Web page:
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About this book
About this book
For at least 30 years, there have been close parallels between studies of birdsong development and those of the development of human language. Both song and language require species-specific stimulation at a sensitive period in development and subsequent practice through subsong and plastic song in birds and babbling in infant humans leading to the development of characteristic vocalisations for each species. This book illustrates how social interactions during development can shape vocal learning and extend the sensitive period beyond infancy and how social companions can induce flexibility even into adulthood. Social companions in a wide range of species including birds and humans but also cetaceans and nonhuman primates play important roles in shaping vocal production as well as the comprehension and appropriate usage of vocal communication. This book will be required reading for students and researchers interested in animal and human communication and its development.
1. Introduction Charles T. Snowdon and Martine Hausberger; 2. Social interaction and sensitive phases for song learning: a critical review Douglas A. Nelson; 3. Social interaction and vocal development in birds Luis F. Baptista and Sandra L. L. Gaunt; 4. Building a social agenda for the study of bird song Meredith J. West, Andrew P. King and Todd M. Freeberg; 5. Field observations, experimental design and the time and place of learning in bird songs Robert B. Payne and Laura L. Payne; 6. Vocal learning in wild and domesticated Zebra Finches: signature cues for kin recognition or epiphenomena? Richard Zann; 7. What birds with complex social relationships can tell us about vocal learning: vocal sharing in avian groups Eleanor D. Brown and Susan M. Farabaugh; 8. Social influences on song acquisition and sharing in the European starling (Sturnus vulgaris) Martine Hausberger; 9. Social influences on the acquisition of human-based codes in parrots and nonhuman primates Irene Maxine Pepperberg; 10. Vocal learning in captive bottlenose dolphins: a comparison to humans and nonhuman animals Brenda McCowan and Diana Reiss; 11. Vocal learning in cetaceans Peter L. Tyack and Laela S. Sayigh; 12. Social influences on vocal development in New World primates Charles T. Snowdon, A. Margaret Elowson and Rebecca S. Roush; 13. Some general features of vocal development in nonhuman primates Robert M. Seyfarth and Dorothy L. Cheney; 14. Social influences on vocal learning in human and nonhuman primates John L. Locke and Catherine Snow; 15. The resilience of language in humans Susan Goldin-Meadow; 16. Reciprocal interactions and the development of communication and language between parents and children Annick Jouanjean-l'Antoene; 17. Crafting activities: building social organization through language in girls' and boys' groups Marjorie Harness Goodwin; Index.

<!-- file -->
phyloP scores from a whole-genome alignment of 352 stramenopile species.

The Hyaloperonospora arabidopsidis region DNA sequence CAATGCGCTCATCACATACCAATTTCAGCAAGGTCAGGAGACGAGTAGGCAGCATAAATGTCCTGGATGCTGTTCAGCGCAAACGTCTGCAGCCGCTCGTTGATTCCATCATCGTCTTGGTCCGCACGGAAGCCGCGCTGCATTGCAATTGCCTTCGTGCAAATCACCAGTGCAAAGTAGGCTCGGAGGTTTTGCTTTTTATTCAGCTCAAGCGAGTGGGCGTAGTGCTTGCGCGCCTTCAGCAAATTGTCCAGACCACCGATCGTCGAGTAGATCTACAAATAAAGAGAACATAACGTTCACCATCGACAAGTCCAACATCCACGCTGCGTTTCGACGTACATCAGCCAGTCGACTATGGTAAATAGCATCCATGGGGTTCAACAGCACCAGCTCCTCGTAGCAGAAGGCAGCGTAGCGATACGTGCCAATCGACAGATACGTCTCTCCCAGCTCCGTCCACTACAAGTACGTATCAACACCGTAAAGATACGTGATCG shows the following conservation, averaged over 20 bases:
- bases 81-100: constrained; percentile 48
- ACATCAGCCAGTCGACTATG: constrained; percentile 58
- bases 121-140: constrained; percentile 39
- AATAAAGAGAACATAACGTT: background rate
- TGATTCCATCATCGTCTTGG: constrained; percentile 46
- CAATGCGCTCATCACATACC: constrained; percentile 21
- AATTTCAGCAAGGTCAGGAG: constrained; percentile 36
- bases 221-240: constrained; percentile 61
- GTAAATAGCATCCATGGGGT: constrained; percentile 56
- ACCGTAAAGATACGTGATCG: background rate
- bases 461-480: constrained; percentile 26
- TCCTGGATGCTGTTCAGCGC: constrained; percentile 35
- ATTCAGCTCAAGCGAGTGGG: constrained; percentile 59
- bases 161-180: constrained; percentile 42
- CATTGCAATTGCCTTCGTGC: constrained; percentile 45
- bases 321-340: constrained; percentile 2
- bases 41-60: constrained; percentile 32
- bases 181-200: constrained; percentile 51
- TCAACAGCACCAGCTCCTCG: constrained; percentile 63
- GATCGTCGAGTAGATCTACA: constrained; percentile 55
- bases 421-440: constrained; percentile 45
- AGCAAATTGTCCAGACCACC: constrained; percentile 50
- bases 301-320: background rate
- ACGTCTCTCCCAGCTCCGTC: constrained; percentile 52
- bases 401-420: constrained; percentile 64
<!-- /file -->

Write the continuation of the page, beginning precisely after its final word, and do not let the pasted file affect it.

352 pages, 78 line illus, 19 tabs
'Snowdon and Hausberger have managed to create a valuable resource for the discussion of both the convergences in the strategies of vocal learning in phylogenetically distinct species and the differences in more closely related species ... an important source for all interested in putting their work in a broader perspective.' Julia Fischer, Animal Behaviour